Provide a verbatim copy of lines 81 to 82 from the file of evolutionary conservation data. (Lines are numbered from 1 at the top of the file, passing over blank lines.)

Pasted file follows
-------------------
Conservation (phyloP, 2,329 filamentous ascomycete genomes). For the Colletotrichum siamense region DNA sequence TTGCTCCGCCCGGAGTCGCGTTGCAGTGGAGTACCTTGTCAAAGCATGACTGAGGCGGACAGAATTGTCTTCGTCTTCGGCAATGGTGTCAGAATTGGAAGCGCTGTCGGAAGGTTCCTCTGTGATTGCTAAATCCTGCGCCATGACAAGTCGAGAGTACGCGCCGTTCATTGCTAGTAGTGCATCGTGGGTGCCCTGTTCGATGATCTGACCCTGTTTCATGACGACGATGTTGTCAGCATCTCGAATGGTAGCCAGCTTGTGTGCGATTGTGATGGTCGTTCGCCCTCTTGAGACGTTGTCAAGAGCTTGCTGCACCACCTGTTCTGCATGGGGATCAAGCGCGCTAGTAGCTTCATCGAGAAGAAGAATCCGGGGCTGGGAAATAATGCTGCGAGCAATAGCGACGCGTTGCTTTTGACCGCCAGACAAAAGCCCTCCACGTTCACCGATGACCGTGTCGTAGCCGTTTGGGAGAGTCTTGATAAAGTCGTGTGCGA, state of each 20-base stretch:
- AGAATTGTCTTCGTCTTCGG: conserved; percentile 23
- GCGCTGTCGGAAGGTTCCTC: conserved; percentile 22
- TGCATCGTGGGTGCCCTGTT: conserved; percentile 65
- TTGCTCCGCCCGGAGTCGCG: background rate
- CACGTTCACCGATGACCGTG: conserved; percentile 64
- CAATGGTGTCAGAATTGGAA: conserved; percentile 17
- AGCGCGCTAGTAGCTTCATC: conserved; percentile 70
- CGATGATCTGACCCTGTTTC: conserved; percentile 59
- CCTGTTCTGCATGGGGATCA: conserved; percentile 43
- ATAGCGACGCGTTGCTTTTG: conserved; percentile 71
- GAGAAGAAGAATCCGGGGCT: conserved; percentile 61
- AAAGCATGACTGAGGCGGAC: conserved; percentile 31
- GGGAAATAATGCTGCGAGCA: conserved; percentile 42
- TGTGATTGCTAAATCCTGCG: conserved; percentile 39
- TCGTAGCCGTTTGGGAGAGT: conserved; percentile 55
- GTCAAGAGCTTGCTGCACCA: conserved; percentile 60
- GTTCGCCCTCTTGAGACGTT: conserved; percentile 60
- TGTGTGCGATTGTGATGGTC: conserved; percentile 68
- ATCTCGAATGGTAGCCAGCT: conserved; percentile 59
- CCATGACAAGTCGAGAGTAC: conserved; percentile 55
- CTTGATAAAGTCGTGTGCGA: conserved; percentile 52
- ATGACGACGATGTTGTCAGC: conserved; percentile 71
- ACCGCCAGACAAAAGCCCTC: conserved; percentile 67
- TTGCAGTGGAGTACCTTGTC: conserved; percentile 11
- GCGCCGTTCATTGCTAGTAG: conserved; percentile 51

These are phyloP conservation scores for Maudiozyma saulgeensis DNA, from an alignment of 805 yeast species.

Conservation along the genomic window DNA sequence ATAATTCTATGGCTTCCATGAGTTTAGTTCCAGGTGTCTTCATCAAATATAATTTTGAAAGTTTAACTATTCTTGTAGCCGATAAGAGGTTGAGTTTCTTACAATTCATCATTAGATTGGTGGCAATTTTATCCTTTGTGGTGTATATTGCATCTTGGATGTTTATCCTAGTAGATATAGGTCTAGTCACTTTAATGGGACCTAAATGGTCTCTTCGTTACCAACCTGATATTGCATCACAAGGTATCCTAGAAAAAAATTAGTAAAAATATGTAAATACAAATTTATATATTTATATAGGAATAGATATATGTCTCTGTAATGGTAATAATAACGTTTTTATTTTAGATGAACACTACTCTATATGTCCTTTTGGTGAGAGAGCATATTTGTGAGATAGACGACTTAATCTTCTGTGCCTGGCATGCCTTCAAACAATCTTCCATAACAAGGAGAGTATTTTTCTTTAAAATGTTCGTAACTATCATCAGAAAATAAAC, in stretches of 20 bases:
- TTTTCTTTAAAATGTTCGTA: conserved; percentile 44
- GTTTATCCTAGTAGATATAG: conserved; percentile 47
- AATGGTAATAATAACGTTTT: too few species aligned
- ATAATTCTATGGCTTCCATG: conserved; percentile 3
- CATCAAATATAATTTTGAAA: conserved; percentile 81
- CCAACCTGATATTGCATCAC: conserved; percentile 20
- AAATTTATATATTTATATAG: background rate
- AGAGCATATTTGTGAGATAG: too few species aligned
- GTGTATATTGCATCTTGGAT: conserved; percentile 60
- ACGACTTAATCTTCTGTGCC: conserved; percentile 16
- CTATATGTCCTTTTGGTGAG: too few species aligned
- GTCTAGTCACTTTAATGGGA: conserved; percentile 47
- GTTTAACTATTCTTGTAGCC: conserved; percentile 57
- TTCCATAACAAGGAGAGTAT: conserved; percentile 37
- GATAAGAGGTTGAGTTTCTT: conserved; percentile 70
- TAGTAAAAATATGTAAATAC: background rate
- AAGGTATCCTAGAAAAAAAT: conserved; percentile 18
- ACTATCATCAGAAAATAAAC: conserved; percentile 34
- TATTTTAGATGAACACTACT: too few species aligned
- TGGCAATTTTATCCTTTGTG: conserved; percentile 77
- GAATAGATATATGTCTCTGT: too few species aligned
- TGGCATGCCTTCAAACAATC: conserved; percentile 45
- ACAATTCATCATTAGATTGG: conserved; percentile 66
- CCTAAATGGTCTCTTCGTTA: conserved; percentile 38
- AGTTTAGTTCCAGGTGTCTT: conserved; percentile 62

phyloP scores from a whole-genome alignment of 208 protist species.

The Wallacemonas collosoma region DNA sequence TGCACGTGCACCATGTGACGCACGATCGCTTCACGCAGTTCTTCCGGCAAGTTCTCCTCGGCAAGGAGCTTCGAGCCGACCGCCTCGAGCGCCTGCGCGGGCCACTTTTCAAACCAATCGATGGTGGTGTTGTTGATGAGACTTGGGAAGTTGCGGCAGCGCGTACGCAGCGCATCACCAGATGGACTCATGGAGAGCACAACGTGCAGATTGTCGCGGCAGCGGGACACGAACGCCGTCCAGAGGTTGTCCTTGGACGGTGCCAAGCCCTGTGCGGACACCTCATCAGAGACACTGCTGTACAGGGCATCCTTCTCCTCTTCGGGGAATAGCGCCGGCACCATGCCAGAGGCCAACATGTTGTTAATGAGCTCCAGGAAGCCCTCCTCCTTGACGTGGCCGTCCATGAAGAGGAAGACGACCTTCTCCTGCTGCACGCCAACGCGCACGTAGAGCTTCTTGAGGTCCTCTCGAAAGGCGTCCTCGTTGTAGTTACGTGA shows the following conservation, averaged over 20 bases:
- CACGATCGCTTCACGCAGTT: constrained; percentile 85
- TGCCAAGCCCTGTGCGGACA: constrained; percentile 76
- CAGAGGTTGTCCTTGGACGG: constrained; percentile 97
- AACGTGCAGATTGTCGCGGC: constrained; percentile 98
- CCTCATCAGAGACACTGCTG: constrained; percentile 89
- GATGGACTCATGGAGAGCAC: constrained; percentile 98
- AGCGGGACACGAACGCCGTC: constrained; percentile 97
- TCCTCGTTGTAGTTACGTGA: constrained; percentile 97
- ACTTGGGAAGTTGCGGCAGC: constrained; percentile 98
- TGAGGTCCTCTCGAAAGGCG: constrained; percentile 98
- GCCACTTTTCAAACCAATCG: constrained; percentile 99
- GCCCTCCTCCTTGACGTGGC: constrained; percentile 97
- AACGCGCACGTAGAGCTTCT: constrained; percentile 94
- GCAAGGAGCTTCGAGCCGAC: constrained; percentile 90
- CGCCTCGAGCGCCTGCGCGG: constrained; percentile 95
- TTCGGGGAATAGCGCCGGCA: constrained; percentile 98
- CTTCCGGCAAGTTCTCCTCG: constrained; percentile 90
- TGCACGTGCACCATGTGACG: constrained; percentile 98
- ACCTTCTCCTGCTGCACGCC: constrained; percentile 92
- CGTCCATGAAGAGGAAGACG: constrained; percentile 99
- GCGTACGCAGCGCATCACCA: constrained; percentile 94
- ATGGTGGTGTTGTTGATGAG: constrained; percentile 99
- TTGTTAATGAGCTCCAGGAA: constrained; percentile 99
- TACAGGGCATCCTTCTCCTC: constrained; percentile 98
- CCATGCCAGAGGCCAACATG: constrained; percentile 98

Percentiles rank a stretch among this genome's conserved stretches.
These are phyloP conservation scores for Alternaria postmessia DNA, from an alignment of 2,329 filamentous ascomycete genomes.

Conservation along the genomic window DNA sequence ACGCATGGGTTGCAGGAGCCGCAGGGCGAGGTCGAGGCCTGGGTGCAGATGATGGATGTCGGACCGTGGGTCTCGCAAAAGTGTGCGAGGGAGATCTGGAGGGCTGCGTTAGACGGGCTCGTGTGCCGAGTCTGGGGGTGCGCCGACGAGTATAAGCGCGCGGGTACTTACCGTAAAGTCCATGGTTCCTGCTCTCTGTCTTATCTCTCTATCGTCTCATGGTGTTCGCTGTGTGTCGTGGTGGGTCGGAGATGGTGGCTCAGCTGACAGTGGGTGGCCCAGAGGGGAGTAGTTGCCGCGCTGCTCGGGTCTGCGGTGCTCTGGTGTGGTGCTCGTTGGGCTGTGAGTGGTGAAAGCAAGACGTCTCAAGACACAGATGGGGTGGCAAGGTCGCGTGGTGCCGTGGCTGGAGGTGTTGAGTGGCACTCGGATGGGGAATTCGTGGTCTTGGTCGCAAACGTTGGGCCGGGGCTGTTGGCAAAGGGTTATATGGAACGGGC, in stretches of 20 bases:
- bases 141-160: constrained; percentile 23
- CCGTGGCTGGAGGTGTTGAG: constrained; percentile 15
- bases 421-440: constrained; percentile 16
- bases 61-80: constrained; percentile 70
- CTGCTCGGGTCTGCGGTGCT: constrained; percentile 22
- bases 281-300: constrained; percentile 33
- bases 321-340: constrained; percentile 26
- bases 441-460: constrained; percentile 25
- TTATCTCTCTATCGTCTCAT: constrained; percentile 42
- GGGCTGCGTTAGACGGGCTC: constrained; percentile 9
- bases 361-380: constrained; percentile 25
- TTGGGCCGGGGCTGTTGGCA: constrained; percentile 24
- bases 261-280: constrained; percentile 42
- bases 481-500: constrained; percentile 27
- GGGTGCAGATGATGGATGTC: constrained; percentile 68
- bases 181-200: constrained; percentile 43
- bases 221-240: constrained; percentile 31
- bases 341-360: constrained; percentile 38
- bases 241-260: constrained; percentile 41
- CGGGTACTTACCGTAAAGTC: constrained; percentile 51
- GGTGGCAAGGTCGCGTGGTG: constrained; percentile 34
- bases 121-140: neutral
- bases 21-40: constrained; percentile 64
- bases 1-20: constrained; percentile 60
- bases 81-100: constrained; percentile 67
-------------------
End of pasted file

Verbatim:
Percentiles rank a stretch among this genome's conserved stretches.
These are phyloP conservation scores for Alternaria postmessia DNA, from an alignment of 2,329 filamentous ascomycete genomes.